Thursday, August 29, 2013
Review: The Mockingbirds
Author: Daisy Whitney
Published: January 2, 2012
Paperback, 332 pages
5 Gold Stars
(summary from Goodreads)
Some schools have honor codes.
Others have handbooks.
Themis Academy has the Mockingbirds.
Themis Academy is a quiet boarding school with an exceptional student body that the administration trusts to always behave the honorable way-the Themis way. So when Alex Patrick is date-raped during her junior year, she has two options: Stay silent and hope someone helps, or enlist the aid of the Mockingbirds-a secret society of students dedicated to righting the wrongs of the student body.
For someone who can't even think about the possibility of being raped, I certainly read a lot of books revolving around it. I am always drawn to books about girls who have been through something terrible and come out on top in the end. Sometimes they win in a small way, but other times, like in The Mockingbirds, they get all the justice they could want. Yes, no matter what happens, there is still the fact that the assault occurred, but there are ways to help you sleep at night, and Alex certainly got hers.
This book jumped right into it. We don't see the event happen, just the aftermath. Alex doesn't remember anything when she wakes up in a dorm that isn't her own. She listens to the guy she wakes up beside when he says they had a great night together. It isn't until she gets home when she realizes something is wrong. It's hard for her to admit what happened, and when she finally finds the strength, her sister suggests The Mockingbirds, a secret society inside the school that holds trials for cases that the school board chooses to ignore. Frightened, Alex agrees and is soon transported into the underbelly of her school. Suddenly her fear is replaced with bravery and she's ready to stand up for what happened and make sure the man who did this to her pays.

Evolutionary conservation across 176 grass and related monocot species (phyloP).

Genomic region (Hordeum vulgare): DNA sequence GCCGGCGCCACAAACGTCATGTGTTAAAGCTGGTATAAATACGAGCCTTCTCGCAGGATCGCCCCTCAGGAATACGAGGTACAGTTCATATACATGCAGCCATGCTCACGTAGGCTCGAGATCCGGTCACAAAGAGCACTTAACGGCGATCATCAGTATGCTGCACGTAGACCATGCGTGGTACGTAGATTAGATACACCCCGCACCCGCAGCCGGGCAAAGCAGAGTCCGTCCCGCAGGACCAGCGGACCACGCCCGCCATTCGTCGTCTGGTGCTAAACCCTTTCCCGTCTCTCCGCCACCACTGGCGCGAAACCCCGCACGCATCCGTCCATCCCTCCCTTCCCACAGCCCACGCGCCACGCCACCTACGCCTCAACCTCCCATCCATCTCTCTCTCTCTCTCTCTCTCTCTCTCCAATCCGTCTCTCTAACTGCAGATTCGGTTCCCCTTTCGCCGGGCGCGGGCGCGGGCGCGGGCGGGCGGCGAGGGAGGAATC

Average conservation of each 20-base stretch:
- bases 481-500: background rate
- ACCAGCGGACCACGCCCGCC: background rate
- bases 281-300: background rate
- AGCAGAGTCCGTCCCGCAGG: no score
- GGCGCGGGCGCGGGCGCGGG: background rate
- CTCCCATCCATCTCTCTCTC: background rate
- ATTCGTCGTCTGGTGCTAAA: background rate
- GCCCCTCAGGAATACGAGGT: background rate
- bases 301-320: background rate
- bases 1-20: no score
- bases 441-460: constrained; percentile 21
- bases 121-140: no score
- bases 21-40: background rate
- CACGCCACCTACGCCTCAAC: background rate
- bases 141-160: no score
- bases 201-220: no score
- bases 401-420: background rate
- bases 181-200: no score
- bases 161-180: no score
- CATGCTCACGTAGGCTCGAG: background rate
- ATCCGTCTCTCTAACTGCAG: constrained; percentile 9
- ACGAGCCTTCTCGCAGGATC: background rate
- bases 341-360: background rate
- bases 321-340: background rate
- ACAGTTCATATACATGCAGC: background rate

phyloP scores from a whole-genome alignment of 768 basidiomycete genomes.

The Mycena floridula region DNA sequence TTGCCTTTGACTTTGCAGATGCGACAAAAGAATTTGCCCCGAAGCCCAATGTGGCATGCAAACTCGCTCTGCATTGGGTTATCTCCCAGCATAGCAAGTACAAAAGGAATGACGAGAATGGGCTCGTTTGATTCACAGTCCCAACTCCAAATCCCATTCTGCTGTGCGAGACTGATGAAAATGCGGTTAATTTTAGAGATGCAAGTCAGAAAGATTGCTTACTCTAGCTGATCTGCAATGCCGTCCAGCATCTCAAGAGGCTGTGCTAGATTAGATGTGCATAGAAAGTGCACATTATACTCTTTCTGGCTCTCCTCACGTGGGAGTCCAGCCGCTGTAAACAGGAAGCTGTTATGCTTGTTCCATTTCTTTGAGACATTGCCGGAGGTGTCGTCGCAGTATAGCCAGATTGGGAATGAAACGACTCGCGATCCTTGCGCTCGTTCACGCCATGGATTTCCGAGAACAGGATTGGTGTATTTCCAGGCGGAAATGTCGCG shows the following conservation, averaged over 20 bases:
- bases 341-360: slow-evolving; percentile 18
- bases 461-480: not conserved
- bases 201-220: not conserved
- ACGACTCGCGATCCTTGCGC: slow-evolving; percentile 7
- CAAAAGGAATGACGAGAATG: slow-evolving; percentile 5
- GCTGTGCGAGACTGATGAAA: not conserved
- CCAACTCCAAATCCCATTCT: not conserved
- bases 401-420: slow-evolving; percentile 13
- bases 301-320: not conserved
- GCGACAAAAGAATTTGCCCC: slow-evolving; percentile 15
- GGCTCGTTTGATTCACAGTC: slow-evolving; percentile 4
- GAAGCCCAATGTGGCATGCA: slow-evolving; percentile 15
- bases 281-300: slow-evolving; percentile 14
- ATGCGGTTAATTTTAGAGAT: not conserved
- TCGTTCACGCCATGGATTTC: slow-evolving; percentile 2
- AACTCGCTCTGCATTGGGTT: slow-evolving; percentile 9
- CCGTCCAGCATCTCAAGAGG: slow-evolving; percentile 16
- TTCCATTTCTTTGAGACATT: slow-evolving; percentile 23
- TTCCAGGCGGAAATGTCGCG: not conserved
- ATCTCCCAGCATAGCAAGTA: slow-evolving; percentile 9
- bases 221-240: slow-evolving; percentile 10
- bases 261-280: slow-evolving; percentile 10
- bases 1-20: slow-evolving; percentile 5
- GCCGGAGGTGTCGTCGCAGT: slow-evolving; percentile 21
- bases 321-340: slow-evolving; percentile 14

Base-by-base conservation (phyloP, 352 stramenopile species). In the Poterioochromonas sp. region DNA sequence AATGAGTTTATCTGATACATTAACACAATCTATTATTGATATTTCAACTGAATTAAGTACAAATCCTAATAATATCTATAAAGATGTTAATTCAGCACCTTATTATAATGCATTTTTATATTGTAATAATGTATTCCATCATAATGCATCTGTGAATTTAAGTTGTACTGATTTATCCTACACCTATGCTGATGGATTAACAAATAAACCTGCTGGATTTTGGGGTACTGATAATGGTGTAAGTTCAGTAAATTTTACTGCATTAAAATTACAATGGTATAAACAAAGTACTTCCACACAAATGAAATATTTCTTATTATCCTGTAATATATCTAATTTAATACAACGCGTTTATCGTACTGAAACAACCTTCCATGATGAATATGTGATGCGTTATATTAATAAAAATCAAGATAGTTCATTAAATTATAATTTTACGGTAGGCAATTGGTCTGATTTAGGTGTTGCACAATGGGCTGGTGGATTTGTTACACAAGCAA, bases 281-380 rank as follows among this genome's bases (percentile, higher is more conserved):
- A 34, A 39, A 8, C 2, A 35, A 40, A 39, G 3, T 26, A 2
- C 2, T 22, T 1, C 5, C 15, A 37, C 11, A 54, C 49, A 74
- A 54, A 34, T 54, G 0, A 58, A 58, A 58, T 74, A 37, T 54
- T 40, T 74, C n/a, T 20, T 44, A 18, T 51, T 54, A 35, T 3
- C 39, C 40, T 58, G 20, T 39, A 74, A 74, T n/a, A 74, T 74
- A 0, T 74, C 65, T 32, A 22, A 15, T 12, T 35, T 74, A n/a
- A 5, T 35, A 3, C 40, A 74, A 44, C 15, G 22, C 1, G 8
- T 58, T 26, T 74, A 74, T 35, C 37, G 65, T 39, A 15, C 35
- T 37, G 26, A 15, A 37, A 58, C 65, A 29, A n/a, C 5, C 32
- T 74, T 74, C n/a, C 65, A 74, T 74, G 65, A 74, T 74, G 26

What I liked most is that even though she novel revolves around rape and a trial about it, it doesn't seem preachy. We find out the information about what happened that night throughout the book with Alex, feeling the pain of thinking it's her own fault for drinking too much, and the fear when she passes him in the hall. The Mockingbirds are a great touch. Named after To Kill a Mockingbird, they fight for justice in a school that decides it doesn't need to. The more Alex discovers, the more I rooted her for to get to the end where she feels safe enough to go out at night. The scariest thing about being assaulted is the fear of moving on with your life. Yes, there is no way to get over it in a night, but justice and knowing that the person who did this to you has been outed, would certainly help me sleep at night. The Mockingbirds protect the student body and help everyone feel safe. I think every school needs a society like this.
The plot was fast paced enough to make me want to keep reading. The bits and pieces of Alex's night staggers throughout the pages crept into me just like they did her. This book stood apart from the other books about rape that I've read. Even though they all have the same major theme, Alex's story sounded real and believable. She was not attacked, she was date raped, and something like that is more likely to happen to a girl in college or university. Whitney approached it in the best way possible. Alex's story has happened to many girls, including the author, and the more we write about it, the more these girls will be strong enough to stand up and get the justice they deserved. No one should have to fear this happening to them, but if it does, they should know it's safe to tell someone about it.
“In this moment I'm not defined by the other things, the things that happened to me, the things I didn't choose. This is the part of me that defines for all time, for always. The thing I choose completely.”
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